eWeek brings two pieces of sobering news on the broadband front to our attention this week: much slower median speeds than other advanced nations, and a big shortfall in new customers.
The US may think of itself as a broadband leader, but that's a perception that doesn't fit the facts, suggests a new report from the Communication Workers of America (link in PDF format). Their SpeedMatters.org website offers a free upload/download test, and the data from that test was used to compare US broadband speeds with typical speeds for other countries. According to SpeedMatters, the US is 15th in the world in broadband speed, with a median speed of 2.3Mbps, compared to world leader Japan at 63Mbps, South Korea at 49Mbps, Finland at 21Mbps, France at 17Mbps, and even Canada at 7.6Mbps. Median upload speed in the US is just 435Kbps (corrected 8-15-08).
Don't blame me, by the way. I use Insight's 10.0 (10Mbps) broadband service, and the SpeedMatters test clocked my download speed at 9347Kbps, and my upload speed at 952Kbps, both very close to the rated maximums. The problem is that 10Mbps or faster speeds (Insight also offers 20Mbps service at an extra charge) are not typical in today's marketplace.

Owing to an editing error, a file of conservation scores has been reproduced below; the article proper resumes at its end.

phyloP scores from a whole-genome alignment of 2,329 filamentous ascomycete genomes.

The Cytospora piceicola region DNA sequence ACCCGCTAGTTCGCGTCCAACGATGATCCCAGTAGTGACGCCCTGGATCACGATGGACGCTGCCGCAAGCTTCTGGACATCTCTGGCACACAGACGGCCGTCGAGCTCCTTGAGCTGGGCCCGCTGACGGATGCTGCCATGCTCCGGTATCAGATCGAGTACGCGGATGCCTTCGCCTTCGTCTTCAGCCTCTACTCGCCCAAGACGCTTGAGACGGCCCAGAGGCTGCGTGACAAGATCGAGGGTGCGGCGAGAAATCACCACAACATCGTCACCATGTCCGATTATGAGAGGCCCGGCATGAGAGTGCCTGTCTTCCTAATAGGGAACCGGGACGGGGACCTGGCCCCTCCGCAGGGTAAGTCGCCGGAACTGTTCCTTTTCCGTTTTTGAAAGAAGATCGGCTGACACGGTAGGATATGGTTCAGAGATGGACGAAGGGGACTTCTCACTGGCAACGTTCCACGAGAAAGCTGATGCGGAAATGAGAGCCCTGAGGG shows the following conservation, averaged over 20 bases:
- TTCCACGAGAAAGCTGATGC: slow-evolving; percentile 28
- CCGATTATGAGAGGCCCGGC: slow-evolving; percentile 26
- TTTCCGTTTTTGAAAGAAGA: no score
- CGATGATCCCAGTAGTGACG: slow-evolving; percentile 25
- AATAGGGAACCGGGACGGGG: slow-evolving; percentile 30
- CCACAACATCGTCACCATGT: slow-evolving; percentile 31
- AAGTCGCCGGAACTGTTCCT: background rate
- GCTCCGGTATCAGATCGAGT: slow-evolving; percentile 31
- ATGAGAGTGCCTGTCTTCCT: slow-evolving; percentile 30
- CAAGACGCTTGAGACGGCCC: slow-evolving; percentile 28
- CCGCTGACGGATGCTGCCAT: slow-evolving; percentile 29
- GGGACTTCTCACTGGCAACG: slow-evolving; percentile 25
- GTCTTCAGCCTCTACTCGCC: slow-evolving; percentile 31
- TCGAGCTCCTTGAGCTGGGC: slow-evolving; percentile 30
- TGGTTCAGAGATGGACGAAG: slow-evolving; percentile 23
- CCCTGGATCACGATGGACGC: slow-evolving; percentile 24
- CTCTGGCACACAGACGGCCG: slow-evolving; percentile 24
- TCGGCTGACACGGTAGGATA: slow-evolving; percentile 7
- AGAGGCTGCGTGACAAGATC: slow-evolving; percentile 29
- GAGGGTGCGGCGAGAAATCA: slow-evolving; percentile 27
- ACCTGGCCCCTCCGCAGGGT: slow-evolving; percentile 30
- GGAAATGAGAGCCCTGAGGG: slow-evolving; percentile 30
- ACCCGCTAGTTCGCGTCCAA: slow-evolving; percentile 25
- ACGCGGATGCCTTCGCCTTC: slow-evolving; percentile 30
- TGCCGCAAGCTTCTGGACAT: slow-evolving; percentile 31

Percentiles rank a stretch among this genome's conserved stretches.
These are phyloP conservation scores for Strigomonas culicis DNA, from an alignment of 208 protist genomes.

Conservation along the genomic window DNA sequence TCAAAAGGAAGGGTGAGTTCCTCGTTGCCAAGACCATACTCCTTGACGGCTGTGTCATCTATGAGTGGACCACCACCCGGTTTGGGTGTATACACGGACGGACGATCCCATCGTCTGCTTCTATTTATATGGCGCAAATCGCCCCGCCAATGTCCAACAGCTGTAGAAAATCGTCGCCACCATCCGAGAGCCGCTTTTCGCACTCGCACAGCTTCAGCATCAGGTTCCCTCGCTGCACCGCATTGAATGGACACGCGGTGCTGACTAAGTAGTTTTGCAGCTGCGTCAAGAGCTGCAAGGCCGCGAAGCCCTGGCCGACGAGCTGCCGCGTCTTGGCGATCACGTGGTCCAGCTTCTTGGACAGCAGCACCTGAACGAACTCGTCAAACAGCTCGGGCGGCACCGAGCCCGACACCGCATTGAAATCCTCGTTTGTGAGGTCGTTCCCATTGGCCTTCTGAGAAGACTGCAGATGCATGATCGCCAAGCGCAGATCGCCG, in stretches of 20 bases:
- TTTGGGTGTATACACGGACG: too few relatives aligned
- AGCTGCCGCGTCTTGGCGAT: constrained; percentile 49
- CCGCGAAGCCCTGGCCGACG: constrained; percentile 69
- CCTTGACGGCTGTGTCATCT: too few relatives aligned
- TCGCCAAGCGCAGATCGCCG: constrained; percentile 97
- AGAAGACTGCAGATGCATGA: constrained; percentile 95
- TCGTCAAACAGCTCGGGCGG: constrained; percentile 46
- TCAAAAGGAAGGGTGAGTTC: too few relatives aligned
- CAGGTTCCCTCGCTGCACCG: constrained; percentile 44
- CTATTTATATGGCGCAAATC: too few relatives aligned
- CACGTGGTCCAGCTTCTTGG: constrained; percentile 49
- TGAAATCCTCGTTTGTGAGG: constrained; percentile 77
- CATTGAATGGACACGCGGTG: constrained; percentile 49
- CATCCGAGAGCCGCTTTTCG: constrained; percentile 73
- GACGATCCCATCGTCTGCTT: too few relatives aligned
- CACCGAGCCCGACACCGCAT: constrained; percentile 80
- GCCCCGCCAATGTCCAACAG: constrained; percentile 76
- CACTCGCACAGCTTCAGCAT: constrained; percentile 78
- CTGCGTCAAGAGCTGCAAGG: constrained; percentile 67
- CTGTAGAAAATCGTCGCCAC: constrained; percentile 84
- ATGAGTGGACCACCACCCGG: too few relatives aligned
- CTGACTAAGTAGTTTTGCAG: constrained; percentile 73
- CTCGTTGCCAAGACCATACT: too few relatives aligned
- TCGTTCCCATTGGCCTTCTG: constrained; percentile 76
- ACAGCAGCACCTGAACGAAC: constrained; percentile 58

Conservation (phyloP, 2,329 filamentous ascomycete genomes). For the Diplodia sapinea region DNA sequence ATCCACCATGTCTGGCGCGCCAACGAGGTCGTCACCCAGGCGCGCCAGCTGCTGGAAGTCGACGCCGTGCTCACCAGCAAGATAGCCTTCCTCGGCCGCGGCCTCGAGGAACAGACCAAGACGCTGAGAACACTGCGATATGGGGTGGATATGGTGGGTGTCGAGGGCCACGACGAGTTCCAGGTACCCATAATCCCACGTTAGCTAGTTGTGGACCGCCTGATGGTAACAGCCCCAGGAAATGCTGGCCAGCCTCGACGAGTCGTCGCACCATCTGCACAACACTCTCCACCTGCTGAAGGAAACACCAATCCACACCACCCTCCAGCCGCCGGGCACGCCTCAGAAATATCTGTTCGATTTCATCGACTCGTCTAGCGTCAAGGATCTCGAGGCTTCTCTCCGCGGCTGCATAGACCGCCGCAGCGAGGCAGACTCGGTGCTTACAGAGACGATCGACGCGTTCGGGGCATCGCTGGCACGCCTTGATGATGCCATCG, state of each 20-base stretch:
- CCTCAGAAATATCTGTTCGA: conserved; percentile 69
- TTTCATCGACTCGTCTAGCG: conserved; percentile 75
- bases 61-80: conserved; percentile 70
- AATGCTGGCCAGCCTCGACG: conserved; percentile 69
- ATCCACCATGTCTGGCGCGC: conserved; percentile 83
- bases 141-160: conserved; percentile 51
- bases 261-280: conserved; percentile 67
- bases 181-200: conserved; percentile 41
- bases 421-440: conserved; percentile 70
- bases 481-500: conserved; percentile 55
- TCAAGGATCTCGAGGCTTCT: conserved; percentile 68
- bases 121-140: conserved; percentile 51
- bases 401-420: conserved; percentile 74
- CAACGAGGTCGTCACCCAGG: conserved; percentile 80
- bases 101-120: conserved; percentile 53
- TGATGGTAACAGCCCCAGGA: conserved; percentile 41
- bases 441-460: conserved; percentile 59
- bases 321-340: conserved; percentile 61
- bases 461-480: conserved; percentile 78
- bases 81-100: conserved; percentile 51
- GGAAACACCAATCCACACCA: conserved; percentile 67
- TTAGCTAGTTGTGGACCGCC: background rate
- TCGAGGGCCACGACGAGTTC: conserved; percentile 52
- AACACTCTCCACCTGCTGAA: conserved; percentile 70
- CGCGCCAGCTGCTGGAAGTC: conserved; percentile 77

When I was researching broadband speeds for my latest book, I was stunned to discover that the traditional "cable's faster than DSL" factoid is fast becoming an urban legend. I found a number of cable broadband service providers offering tiered service at speeds comparable to DSL. For example, cable broadband provider WoWWay! offers four service tiers that are the same as AT&T's DSL offerings: 768Kbps/1.5Mbps/3Mbps/6Mbps. Road Runner offers a "Lite" service that runs at just 768Kbps, but also offers 3Mbps, 7Mbps, and 22Mbps (peak) services.
Some cable providers do a better job at offering fast services, though: Charter's three tiers run at 5Mbps, 10Mbps, and 15Mbps, while Insight runs at 10Mbps and 20Mbps. However, the current US speed champ appears to be Comcast, whose wideband service runs at 100Mbps, compared to 16Mbps for its next-fastest service.
From this sampling of DSL and cable Internet providers, it's easy to see what the problem is: the pipes in the US, with rare exceptions, aren't wide enough to post a serious challenge to other countries. The CWA has a vested interest, sure enough, in promoting better broadband infrastructure (it's spelled "J-O-B-S"), but faster broadband is in everyone's best interests. Whether you live for online gaming or make a living by working online, faster is better.
Unfortunately, another major broadband study, this one from Strategy Analytics , found that major broadband providers in both cable and DSL saw big shortfalls in new customers this spring. With slow tiered service the standard in most areas, new customers (who bring money to help pay for service improvements) becoming hard to find, and a substantial minority of people who simply aren't interested in broadband at any price, where will the money come from to build a faster Internet? Give us your opinion.
Illustration courtesy of Speedmatters.org .